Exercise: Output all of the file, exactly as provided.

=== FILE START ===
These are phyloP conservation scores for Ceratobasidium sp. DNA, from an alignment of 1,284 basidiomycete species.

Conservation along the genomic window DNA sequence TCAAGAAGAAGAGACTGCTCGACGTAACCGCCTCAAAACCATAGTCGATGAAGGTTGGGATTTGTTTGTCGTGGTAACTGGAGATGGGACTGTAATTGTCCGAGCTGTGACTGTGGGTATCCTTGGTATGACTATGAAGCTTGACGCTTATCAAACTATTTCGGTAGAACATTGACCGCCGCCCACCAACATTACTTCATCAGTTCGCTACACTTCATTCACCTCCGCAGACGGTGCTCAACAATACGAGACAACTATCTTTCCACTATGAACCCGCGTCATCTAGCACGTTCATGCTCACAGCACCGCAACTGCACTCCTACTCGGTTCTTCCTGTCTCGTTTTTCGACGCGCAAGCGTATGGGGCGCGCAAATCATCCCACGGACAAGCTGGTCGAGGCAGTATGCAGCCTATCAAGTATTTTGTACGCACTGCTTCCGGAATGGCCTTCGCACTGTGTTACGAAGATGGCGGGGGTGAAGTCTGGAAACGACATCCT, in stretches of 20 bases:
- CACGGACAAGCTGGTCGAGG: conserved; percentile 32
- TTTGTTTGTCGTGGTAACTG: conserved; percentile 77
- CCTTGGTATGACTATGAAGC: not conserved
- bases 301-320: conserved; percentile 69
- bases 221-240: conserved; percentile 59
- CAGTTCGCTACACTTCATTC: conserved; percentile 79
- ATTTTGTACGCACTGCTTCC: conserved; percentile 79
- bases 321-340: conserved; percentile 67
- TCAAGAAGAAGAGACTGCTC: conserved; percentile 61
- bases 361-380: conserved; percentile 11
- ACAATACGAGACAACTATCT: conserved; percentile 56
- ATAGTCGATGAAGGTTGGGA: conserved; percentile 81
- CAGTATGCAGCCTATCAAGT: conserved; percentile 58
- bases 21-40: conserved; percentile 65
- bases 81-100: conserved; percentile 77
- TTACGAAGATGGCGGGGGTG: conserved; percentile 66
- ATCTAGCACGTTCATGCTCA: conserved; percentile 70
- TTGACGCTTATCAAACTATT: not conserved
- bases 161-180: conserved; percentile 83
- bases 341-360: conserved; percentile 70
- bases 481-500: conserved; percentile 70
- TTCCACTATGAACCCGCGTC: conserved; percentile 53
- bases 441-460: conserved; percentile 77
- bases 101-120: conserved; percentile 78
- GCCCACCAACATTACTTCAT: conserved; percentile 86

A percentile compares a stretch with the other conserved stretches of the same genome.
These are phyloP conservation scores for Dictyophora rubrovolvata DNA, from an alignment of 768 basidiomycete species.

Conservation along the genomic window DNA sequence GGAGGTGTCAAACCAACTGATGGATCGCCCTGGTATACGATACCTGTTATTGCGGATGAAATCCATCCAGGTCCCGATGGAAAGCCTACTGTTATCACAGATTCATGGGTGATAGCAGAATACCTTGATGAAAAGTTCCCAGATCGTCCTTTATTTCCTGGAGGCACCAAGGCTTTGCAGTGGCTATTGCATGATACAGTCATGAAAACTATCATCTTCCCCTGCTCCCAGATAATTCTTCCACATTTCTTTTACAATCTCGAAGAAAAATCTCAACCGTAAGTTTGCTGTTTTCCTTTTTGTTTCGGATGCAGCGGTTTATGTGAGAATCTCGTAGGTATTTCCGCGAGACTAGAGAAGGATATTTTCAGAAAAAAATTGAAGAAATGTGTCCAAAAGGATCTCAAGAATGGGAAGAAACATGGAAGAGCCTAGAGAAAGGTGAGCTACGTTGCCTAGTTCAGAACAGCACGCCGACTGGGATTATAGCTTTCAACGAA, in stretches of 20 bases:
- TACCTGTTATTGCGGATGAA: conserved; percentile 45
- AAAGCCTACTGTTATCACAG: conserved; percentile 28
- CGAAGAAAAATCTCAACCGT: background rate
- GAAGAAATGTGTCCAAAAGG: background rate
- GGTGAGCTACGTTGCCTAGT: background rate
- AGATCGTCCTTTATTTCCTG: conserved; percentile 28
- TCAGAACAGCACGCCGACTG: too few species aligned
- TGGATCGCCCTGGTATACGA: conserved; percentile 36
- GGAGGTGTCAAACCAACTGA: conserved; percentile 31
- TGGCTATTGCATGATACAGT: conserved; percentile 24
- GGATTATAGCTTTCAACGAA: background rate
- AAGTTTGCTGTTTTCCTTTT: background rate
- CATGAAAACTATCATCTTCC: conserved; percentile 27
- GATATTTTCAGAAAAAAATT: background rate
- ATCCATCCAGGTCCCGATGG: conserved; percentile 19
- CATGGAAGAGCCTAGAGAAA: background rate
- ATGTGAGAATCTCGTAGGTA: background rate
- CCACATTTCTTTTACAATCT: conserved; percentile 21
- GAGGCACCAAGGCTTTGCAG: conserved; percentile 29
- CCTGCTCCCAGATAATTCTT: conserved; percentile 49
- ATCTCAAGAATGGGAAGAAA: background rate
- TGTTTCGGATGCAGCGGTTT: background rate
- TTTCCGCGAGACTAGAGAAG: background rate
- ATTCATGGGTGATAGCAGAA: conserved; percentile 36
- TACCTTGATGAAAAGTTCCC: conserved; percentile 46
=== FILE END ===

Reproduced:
These are phyloP conservation scores for Ceratobasidium sp. DNA, from an alignment of 1,284 basidiomycete species.

Conservation along the genomic window DNA sequence TCAAGAAGAAGAGACTGCTCGACGTAACCGCCTCAAAACCATAGTCGATGAAGGTTGGGATTTGTTTGTCGTGGTAACTGGAGATGGGACTGTAATTGTCCGAGCTGTGACTGTGGGTATCCTTGGTATGACTATGAAGCTTGACGCTTATCAAACTATTTCGGTAGAACATTGACCGCCGCCCACCAACATTACTTCATCAGTTCGCTACACTTCATTCACCTCCGCAGACGGTGCTCAACAATACGAGACAACTATCTTTCCACTATGAACCCGCGTCATCTAGCACGTTCATGCTCACAGCACCGCAACTGCACTCCTACTCGGTTCTTCCTGTCTCGTTTTTCGACGCGCAAGCGTATGGGGCGCGCAAATCATCCCACGGACAAGCTGGTCGAGGCAGTATGCAGCCTATCAAGTATTTTGTACGCACTGCTTCCGGAATGGCCTTCGCACTGTGTTACGAAGATGGCGGGGGTGAAGTCTGGAAACGACATCCT, in stretches of 20 bases:
- CACGGACAAGCTGGTCGAGG: conserved; percentile 32
- TTTGTTTGTCGTGGTAACTG: conserved; percentile 77
- CCTTGGTATGACTATGAAGC: not conserved
- bases 301-320: conserved; percentile 69
- bases 221-240: conserved; percentile 59
- CAGTTCGCTACACTTCATTC: conserved; percentile 79
- ATTTTGTACGCACTGCTTCC: conserved; percentile 79
- bases 321-340: conserved; percentile 67
- TCAAGAAGAAGAGACTGCTC: conserved; percentile 61
- bases 361-380: conserved; percentile 11
- ACAATACGAGACAACTATCT: conserved; percentile 56
- ATAGTCGATGAAGGTTGGGA: conserved; percentile 81
- CAGTATGCAGCCTATCAAGT: conserved; percentile 58
- bases 21-40: conserved; percentile 65
- bases 81-100: conserved; percentile 77
- TTACGAAGATGGCGGGGGTG: conserved; percentile 66
- ATCTAGCACGTTCATGCTCA: conserved; percentile 70
- TTGACGCTTATCAAACTATT: not conserved
- bases 161-180: conserved; percentile 83
- bases 341-360: conserved; percentile 70
- bases 481-500: conserved; percentile 70
- TTCCACTATGAACCCGCGTC: conserved; percentile 53
- bases 441-460: conserved; percentile 77
- bases 101-120: conserved; percentile 78
- GCCCACCAACATTACTTCAT: conserved; percentile 86

A percentile compares a stretch with the other conserved stretches of the same genome.
These are phyloP conservation scores for Dictyophora rubrovolvata DNA, from an alignment of 768 basidiomycete species.

Conservation along the genomic window DNA sequence GGAGGTGTCAAACCAACTGATGGATCGCCCTGGTATACGATACCTGTTATTGCGGATGAAATCCATCCAGGTCCCGATGGAAAGCCTACTGTTATCACAGATTCATGGGTGATAGCAGAATACCTTGATGAAAAGTTCCCAGATCGTCCTTTATTTCCTGGAGGCACCAAGGCTTTGCAGTGGCTATTGCATGATACAGTCATGAAAACTATCATCTTCCCCTGCTCCCAGATAATTCTTCCACATTTCTTTTACAATCTCGAAGAAAAATCTCAACCGTAAGTTTGCTGTTTTCCTTTTTGTTTCGGATGCAGCGGTTTATGTGAGAATCTCGTAGGTATTTCCGCGAGACTAGAGAAGGATATTTTCAGAAAAAAATTGAAGAAATGTGTCCAAAAGGATCTCAAGAATGGGAAGAAACATGGAAGAGCCTAGAGAAAGGTGAGCTACGTTGCCTAGTTCAGAACAGCACGCCGACTGGGATTATAGCTTTCAACGAA, in stretches of 20 bases:
- TACCTGTTATTGCGGATGAA: conserved; percentile 45
- AAAGCCTACTGTTATCACAG: conserved; percentile 28
- CGAAGAAAAATCTCAACCGT: background rate
- GAAGAAATGTGTCCAAAAGG: background rate
- GGTGAGCTACGTTGCCTAGT: background rate
- AGATCGTCCTTTATTTCCTG: conserved; percentile 28
- TCAGAACAGCACGCCGACTG: too few species aligned
- TGGATCGCCCTGGTATACGA: conserved; percentile 36
- GGAGGTGTCAAACCAACTGA: conserved; percentile 31
- TGGCTATTGCATGATACAGT: conserved; percentile 24
- GGATTATAGCTTTCAACGAA: background rate
- AAGTTTGCTGTTTTCCTTTT: background rate
- CATGAAAACTATCATCTTCC: conserved; percentile 27
- GATATTTTCAGAAAAAAATT: background rate
- ATCCATCCAGGTCCCGATGG: conserved; percentile 19
- CATGGAAGAGCCTAGAGAAA: background rate
- ATGTGAGAATCTCGTAGGTA: background rate
- CCACATTTCTTTTACAATCT: conserved; percentile 21
- GAGGCACCAAGGCTTTGCAG: conserved; percentile 29
- CCTGCTCCCAGATAATTCTT: conserved; percentile 49
- ATCTCAAGAATGGGAAGAAA: background rate
- TGTTTCGGATGCAGCGGTTT: background rate
- TTTCCGCGAGACTAGAGAAG: background rate
- ATTCATGGGTGATAGCAGAA: conserved; percentile 36
- TACCTTGATGAAAAGTTCCC: conserved; percentile 46